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Morphing macaque vocalizations for behavioral and neurophysiological study

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Chakladar,  S
Department Physiology of Cognitive Processes, Max Planck Institute for Biological Cybernetics, Max Planck Society;
Max Planck Institute for Biological Cybernetics, Max Planck Society;

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Logothetis,  NK
Department Physiology of Cognitive Processes, Max Planck Institute for Biological Cybernetics, Max Planck Society;
Max Planck Institute for Biological Cybernetics, Max Planck Society;

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Petkov,  C
Department Physiology of Cognitive Processes, Max Planck Institute for Biological Cybernetics, Max Planck Society;
Max Planck Institute for Biological Cybernetics, Max Planck Society;

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Citation

Chakladar, S., Logothetis, N., & Petkov, C. (2007). Morphing macaque vocalizations for behavioral and neurophysiological study. Poster presented at Magnetresonanzzentrum Symposium 2007, Tübingen, Germany.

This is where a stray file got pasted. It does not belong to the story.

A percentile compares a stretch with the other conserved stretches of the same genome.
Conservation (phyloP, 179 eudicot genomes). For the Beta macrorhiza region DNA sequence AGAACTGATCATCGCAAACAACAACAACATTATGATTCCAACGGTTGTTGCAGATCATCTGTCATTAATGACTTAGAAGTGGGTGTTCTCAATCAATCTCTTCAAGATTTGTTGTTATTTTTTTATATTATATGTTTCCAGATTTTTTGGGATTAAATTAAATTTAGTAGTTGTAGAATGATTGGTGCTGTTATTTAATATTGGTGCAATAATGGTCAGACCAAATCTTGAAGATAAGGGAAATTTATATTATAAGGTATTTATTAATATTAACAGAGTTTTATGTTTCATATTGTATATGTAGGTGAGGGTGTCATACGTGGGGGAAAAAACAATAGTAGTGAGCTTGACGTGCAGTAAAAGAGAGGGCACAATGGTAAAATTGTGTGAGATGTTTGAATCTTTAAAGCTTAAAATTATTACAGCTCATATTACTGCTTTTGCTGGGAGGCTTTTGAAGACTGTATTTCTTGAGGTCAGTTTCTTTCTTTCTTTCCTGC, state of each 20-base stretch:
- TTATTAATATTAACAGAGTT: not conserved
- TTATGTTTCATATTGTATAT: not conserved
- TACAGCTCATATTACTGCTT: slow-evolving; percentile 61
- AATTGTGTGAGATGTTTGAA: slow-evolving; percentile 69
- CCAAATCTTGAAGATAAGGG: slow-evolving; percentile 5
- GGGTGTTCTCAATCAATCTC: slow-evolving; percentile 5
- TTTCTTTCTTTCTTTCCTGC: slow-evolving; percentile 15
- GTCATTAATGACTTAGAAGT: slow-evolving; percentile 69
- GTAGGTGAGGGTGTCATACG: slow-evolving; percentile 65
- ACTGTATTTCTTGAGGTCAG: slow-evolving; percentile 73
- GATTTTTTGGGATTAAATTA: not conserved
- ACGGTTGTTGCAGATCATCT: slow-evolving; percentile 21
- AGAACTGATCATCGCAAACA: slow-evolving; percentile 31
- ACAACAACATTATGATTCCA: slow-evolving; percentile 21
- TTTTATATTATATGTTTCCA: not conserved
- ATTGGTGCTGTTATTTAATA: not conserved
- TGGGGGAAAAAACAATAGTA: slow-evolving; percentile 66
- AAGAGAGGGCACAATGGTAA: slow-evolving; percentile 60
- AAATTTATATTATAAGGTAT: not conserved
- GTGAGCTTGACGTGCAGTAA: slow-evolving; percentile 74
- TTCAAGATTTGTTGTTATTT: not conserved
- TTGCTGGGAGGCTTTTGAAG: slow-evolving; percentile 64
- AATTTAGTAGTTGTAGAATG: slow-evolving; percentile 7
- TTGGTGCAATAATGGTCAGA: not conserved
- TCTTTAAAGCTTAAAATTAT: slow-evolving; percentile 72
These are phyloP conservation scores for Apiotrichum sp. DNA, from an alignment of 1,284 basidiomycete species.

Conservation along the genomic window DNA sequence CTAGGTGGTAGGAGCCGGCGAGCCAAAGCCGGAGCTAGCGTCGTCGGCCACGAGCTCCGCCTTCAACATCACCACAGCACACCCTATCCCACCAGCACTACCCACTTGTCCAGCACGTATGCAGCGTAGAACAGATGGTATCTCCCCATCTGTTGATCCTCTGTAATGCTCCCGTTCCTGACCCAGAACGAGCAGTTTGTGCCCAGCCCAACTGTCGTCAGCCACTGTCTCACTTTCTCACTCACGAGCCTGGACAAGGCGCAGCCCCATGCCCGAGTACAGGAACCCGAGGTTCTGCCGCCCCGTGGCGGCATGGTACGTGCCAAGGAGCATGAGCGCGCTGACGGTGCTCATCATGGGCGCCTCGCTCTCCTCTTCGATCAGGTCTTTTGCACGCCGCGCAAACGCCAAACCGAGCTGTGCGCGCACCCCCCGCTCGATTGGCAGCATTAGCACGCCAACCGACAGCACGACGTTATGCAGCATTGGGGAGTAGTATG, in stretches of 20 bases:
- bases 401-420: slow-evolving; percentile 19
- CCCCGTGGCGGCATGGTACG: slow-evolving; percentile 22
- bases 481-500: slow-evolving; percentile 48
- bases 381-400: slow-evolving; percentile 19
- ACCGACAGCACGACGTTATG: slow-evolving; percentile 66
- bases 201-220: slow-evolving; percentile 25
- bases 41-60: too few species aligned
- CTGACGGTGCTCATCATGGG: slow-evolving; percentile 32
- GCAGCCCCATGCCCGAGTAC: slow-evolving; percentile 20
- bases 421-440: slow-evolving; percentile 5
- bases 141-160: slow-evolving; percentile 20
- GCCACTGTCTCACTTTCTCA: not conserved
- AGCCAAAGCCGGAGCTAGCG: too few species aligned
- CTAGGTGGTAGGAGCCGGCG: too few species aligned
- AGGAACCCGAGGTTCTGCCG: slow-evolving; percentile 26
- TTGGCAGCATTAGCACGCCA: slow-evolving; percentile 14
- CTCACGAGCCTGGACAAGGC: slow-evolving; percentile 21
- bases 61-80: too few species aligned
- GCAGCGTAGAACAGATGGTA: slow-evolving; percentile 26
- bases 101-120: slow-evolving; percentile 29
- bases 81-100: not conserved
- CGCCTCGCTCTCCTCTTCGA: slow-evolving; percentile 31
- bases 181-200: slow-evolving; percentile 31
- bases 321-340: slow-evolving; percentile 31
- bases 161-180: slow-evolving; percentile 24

Cite as: http://hdl.handle.net/11858/00-001M-0000-0013-CCF1-5
Abstract
Morphing gradually from one stimulus to another is useful for studying whether subjects perceive stimulus transitions gradually or categorically. Signal processing algorithms are now available for morphing human speech sounds, which had been more difficult to achieve than for visual objects. These techniques would be useful to implement for preparing ethologically relevant stimuli for behavioral and neurophysiological study with animal models, like the macaque (Macaca) species of monkeys. However, morphing complex sounds requires developing methods for selecting landmarks to guide the morphing process, which is difficult for classes of vocalizations that differ on many acoustical parameters. We describe a procedure for using the freely available STRAIGHT signal processing package to morph between: 1) harmonic lsquo;coolsquo; vocalizations from two macaques, 2) different types of vocalizations from the same individual, a lsquo;cool squo; and a //!- -MFG_und--//lsquo;gruntlsquo;, and 3) monkey and human vocalizations. We evaluated the quality of the morphs and obtained classification curves from human listeners who seemed to categorize the monkey vocalizations like those produced by humans. The procedure prepares macaque vocalizations for neuroethological study and the methods should also be useful for successful morphing between different classes of animal and human vocalizations.